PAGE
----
Dr Toria Johnson

Photograph of Dr Toria Johnson

Department of English Literature
Lecturer in Early Modern Literature

Contact details

Address
Arts Building, Room 135
University of Birmingham
Edgbaston
Birmingham
B15 2TT
UK

I teach across the late medieval, early modern, and Restoration periods. My research focuses on the drama of Shakespeare and his contemporaries, early modern subjectivity, and the history of emotions.

Qualifications

  • BA in Philosophy and French Literature, Colgate University  (2006)
  • MA in English Literature, Washington State University (2009)
  • PhD in English, University of St Andrews (2013)

Biography

I came to Birmingham in 2016, and was previously a Teaching Fellow in Renaissance Literature at the University of St Andrews.

Teaching

In 2017-2018, I teach on the following undergraduate modules: Shakespeare’s Sisters (co-convenor); Introduction to Gender and Sexuality Studies (convenor); Songs and Sonnets; and Shakespeare (Jacobean). I contribute lectures to all of these modules, as well as Plays and Performance. 

 

Research

My areas of expertise include drama, early modern culture, the history of emotions, and the work of Shakespeare and his contemporaries. My research interrogates the impact of the Reformation on early modern English emotional culture, with a specific focus on the role of pity and compassion in defining English understandings of subjectivity and ‘social’ emotion. I have contributed essays to Compassion in Early Modern Europe 1500-1700, and Shakespeare and Emotion (both forthcoming). I am the co-editor (with Rachel E. Holmes, CRASSH/Cambridge) of a Special Issue of Forum for Modern Language Studies entitled ‘In Pursuit of Truth: Law and Emotion in Early Modern Europe’ (forthcoming January 2018). I am also currently working on my first monograph, entitled ‘Piteous Overthrows’: Pity and Identity in Early Modern English Drama.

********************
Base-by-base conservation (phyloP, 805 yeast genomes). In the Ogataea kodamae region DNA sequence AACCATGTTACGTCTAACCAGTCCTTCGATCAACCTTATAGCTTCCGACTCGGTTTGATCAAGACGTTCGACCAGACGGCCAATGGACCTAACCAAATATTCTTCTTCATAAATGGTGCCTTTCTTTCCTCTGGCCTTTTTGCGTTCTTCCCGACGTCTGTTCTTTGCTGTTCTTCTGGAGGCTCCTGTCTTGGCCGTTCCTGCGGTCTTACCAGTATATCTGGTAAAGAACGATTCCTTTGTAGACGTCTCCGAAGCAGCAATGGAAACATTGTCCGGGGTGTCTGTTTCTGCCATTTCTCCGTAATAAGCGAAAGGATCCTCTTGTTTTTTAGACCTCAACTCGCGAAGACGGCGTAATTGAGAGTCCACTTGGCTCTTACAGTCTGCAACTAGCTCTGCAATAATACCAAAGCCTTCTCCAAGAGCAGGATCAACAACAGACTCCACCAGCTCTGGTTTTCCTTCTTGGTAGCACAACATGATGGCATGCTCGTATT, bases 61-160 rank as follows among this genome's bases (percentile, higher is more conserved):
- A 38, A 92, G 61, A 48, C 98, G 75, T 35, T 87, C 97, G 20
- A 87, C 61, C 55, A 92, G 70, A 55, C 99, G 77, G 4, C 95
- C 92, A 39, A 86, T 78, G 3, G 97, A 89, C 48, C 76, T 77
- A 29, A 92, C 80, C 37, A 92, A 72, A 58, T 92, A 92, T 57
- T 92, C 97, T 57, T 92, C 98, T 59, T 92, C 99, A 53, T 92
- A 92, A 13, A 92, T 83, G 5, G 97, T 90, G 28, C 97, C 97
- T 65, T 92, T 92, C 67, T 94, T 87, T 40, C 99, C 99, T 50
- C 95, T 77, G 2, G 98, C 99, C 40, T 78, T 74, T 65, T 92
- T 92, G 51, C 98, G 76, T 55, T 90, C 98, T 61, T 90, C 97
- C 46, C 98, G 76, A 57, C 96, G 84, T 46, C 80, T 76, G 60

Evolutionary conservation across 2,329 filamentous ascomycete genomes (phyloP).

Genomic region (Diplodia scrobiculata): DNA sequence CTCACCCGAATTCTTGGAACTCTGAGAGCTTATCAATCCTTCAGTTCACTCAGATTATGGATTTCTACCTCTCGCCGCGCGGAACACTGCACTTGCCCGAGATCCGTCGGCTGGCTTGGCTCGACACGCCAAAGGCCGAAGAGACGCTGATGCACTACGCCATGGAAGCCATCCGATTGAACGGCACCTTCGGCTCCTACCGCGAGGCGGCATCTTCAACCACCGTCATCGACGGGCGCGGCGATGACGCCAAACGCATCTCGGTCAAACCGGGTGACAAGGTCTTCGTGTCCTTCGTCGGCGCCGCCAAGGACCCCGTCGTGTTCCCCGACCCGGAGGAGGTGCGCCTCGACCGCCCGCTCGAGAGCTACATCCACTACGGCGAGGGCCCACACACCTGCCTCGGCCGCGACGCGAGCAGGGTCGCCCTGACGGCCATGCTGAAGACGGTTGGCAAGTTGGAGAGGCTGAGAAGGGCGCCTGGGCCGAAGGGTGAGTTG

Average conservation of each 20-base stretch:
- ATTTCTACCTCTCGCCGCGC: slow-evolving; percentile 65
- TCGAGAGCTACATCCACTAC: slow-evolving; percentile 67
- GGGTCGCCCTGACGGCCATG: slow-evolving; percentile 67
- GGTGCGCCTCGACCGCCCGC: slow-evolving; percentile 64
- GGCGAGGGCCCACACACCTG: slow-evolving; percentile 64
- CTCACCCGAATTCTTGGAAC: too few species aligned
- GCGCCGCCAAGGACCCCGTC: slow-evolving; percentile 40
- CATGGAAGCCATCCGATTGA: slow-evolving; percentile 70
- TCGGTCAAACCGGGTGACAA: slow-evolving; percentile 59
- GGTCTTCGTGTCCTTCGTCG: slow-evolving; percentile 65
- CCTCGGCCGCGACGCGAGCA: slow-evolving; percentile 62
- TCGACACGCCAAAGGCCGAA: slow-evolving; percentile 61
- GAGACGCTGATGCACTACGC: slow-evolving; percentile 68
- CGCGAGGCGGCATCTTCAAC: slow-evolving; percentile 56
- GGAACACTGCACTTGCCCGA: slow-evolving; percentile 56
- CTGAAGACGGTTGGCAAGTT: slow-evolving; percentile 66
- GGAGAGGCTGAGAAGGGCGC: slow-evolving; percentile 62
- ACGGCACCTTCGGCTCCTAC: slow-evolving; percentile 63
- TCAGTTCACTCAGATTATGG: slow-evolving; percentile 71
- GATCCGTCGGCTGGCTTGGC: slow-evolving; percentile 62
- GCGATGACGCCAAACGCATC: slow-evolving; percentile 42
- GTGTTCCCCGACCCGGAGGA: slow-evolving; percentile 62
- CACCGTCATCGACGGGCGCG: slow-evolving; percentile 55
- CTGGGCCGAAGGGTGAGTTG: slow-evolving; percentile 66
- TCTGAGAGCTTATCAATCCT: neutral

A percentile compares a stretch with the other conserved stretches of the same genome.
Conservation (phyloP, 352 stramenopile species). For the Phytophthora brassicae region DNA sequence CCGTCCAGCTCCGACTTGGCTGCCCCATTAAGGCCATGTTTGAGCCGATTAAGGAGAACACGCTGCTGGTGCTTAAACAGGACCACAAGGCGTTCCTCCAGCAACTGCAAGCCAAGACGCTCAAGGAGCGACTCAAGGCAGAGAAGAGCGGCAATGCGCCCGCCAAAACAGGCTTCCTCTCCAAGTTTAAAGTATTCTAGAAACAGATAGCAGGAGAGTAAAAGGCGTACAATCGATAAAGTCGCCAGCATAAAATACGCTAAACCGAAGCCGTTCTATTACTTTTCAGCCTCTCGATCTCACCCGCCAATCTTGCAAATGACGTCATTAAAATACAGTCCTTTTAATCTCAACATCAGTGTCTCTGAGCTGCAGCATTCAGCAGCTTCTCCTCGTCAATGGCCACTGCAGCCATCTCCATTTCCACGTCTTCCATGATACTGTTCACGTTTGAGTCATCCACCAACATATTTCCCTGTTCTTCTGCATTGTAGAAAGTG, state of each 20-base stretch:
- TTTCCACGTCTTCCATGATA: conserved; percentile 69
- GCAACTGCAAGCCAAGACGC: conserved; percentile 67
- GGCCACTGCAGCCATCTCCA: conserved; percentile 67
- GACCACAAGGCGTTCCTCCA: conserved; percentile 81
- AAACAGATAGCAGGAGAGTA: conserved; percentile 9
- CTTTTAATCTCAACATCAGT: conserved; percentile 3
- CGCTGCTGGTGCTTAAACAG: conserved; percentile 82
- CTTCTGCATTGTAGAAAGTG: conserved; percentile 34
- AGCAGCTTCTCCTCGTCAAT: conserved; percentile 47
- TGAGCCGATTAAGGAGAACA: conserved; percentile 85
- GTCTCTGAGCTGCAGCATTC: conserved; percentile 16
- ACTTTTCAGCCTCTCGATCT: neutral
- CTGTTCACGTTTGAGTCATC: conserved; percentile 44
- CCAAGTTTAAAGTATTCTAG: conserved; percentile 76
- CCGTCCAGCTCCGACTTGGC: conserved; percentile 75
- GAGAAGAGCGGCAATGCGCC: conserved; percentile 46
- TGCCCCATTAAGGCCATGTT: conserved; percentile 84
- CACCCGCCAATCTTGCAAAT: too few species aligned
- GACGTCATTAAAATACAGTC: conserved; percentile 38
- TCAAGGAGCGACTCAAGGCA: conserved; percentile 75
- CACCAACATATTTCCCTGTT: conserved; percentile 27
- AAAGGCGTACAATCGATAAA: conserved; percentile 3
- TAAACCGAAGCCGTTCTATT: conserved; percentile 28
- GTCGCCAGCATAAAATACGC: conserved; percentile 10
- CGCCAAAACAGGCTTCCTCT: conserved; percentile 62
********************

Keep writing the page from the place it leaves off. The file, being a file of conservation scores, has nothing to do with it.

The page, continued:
In 2017, I was a Visiting Research Fellow at the Australian Research Council Centre for Excellence in the History of Emotions 1100-1800 (University of Adelaide node).

Other activities

I co-convene the Postgraduate Doctoral Seminar for PhD students in EDACS at Birmingham, sit on the Extenuating Circumstances panel (EDACS), and I am the EDACS representative on the Bank of Educational Excellence project. I also co-organise the Stratford Residential. 

Publications

  • ‘Twitter for Shakespeare,’ in Teaching Literature with Digital Technology, ed. by Timothy Hetland (New York: Bedford/St. Martin’s, July 2016).
  • ‘To feel what wretches feel’: Reformation and the Re-naming of English Compassion”, in Compassion in Early Modern Europe, ed. by Katherine Ibbett and Kristine Steenbergh (forthcoming)
  • 'The Sinewes of Truth”: Binding Law and Emotion in Thomas Tomkis’s Lingua’, Forum for Modern Language Studies (OUP: forthcoming January 2018)
  • ‘Introduction: Truth, Law, and Emotion in Early Modern Europe’, Forum for Modern Language Studies (OUP: forthcoming 2018).
  • ‘Fear’, in Shakespeare and Emotion, ed. by Katharine Craik (contracted Cambridge University Press, forthcoming 2020).
  • ‘Caliban at the Fair: Compassionate Correction in The Tempest and Bartholomew Fair’ [in preparation].